Editor's Note: This is the first of two articles breaking down the Treasure Island municipal election.

TREASURE ISLAND — The race for the mayor’s seat pits two well-known faces on the City Commission against each other.

Commissioner Tyler Payne was elected to a two-year term in 2020 representing District 2, which encompasses Isle of Palms and Sunshine Beach. He is challenging incumbent Mayor Larry Lunn, who was elected to a three-year term in 2018. Lunn also served as commissioner of District 2 from 2017-18 and on the Zoning Board from 2015-17.

The election will take place Tuesday, March 9. The deadline for city residents to register and be eligible to vote is Feb. 8.

The candidates answered questions on key issues in the race posed by Tampa Bay Newspapers. The replies have been edited for clarity and brevity.

Why did you decide to run for mayor?

Lunn: “I was inspired to run again … because when I began my initial term as mayor in 2018, I had a number of goals to enhance the lives of the residents … some of which have been accomplished, but others of which are yet to be accomplished. I see myself as being a different mayor from my opponent because I have a much more diverse background in the areas that are important to the fulfillment of the duties of mayor of the City of Treasure Island and I am just completing my first term.”

Payne: “Under Mayor Lunn’s leadership, there has been a singular focus on a plan to completely redevelop the area between 104th Avenue, 108th Avenue, and Gulf Boulevard. As city commissioner, I have witnessed residents repeatedly express that this large-scale plan exceeds what they want for Treasure Island. They want a moderate approach for the downtown area, and I am prepared to fight for that. The last year has challenged us in so many unexpected ways, and we must consider what is best for our small businesses and the viability of such a large project.”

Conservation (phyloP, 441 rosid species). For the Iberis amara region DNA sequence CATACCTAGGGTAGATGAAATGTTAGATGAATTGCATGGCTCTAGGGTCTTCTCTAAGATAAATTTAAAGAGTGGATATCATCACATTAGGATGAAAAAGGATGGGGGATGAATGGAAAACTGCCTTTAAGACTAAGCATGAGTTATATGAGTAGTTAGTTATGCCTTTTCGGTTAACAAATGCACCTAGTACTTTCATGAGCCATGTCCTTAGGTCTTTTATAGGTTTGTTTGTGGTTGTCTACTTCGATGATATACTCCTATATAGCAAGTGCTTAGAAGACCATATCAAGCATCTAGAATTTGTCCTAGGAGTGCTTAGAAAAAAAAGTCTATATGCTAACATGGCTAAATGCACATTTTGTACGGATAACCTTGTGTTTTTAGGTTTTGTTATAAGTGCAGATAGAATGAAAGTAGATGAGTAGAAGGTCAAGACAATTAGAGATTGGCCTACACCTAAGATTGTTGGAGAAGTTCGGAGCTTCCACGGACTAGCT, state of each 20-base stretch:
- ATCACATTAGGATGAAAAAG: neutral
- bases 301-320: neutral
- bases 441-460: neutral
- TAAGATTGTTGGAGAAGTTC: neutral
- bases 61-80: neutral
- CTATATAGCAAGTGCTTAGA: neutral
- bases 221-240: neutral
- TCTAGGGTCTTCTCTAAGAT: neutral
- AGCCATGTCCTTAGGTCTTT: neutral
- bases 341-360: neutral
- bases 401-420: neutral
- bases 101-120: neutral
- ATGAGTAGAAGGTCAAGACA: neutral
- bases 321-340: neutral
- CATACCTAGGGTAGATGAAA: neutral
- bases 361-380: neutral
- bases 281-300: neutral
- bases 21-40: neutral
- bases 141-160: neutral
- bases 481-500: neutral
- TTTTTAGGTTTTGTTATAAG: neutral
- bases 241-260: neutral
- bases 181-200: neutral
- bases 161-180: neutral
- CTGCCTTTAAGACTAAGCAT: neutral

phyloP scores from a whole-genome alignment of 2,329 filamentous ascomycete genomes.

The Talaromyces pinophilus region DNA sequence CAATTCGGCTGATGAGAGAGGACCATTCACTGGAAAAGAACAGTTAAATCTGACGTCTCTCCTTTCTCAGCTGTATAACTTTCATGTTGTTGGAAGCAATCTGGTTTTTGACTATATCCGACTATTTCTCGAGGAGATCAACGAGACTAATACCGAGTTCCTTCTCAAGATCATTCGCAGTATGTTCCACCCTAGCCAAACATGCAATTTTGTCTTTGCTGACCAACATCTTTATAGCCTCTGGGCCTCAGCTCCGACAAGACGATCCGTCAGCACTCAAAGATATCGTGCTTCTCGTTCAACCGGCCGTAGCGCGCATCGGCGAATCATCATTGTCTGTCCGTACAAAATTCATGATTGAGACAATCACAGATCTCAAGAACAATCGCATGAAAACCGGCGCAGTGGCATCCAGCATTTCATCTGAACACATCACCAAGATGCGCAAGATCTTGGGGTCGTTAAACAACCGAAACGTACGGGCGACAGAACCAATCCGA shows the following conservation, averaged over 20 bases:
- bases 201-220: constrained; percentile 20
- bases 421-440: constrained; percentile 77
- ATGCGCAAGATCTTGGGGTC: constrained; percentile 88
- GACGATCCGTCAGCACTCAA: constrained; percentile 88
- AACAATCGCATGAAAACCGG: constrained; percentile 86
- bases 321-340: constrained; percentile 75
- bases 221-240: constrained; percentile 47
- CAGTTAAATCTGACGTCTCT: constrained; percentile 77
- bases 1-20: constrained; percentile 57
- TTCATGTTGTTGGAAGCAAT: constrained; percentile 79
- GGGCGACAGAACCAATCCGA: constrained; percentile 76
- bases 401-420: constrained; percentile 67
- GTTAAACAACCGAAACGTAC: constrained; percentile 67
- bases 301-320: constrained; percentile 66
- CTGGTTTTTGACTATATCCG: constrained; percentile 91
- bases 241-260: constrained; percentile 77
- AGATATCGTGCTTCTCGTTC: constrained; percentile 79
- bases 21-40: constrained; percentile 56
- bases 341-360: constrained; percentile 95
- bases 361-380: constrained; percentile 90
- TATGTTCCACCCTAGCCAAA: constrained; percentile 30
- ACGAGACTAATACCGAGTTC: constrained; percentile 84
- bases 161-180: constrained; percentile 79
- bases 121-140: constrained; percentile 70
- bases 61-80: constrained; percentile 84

What are the most important issues facing the council?

Lunn: “I believe that the biggest issues that need to be focused on, budgeted for and addressed in the coming years are reduction of real estate property taxes for our resident homeowners; improve the efficiency of the administration of the city; the planning and construction of a new public safety building; repurposing city-owned real property to make it more visitor-friendly; encouraging redevelopment of commercial properties to reduce the tax burden on our residents; (and) encouraging redevelopment of real estate to harden it against storm surge.”

Payne: “My first priority is to improve our community development department, which issues building permits, performs building inspections, and facilitates long-range planning. Over the past year, the department has gone through a significant staff turnover but the department continues to struggle with customer service and turnaround times. I’ve heard far too many times of contractors who will no longer do business in the City of Treasure Island because of the difficulties they’ve had in the permitting process. We are better than that. Treasure Island cannot allow negative experiences to ultimately impact our tax base. We are leaving opportunities on the table by not having the highest level of customer service and satisfaction. The city needs a mayor and commission who will make this their priority. I am also focused on enhancing economic development, continuing to develop a long-term plan for the maintenance and replacement of the drawbridge, keeping our police and fire departments, and improving our infrastructure for future generations.”

What needs to be accomplished in the future?

Lunn: “I would like to see the following changes take place during my second term: Establish a new department in the City, “Discover Treasure Island”; revise the city charter to make it more in tune with the 21st century; revise the city comprehensive plan to make it more in tune with the 21st century; get the residents … more involved with the future planning for the city; (and) make the staff of the City of Treasure Island more sensitive to the will of the residents of the city. … In general, I am happy with the city operations. It has been far more efficiently run under our new city manager.”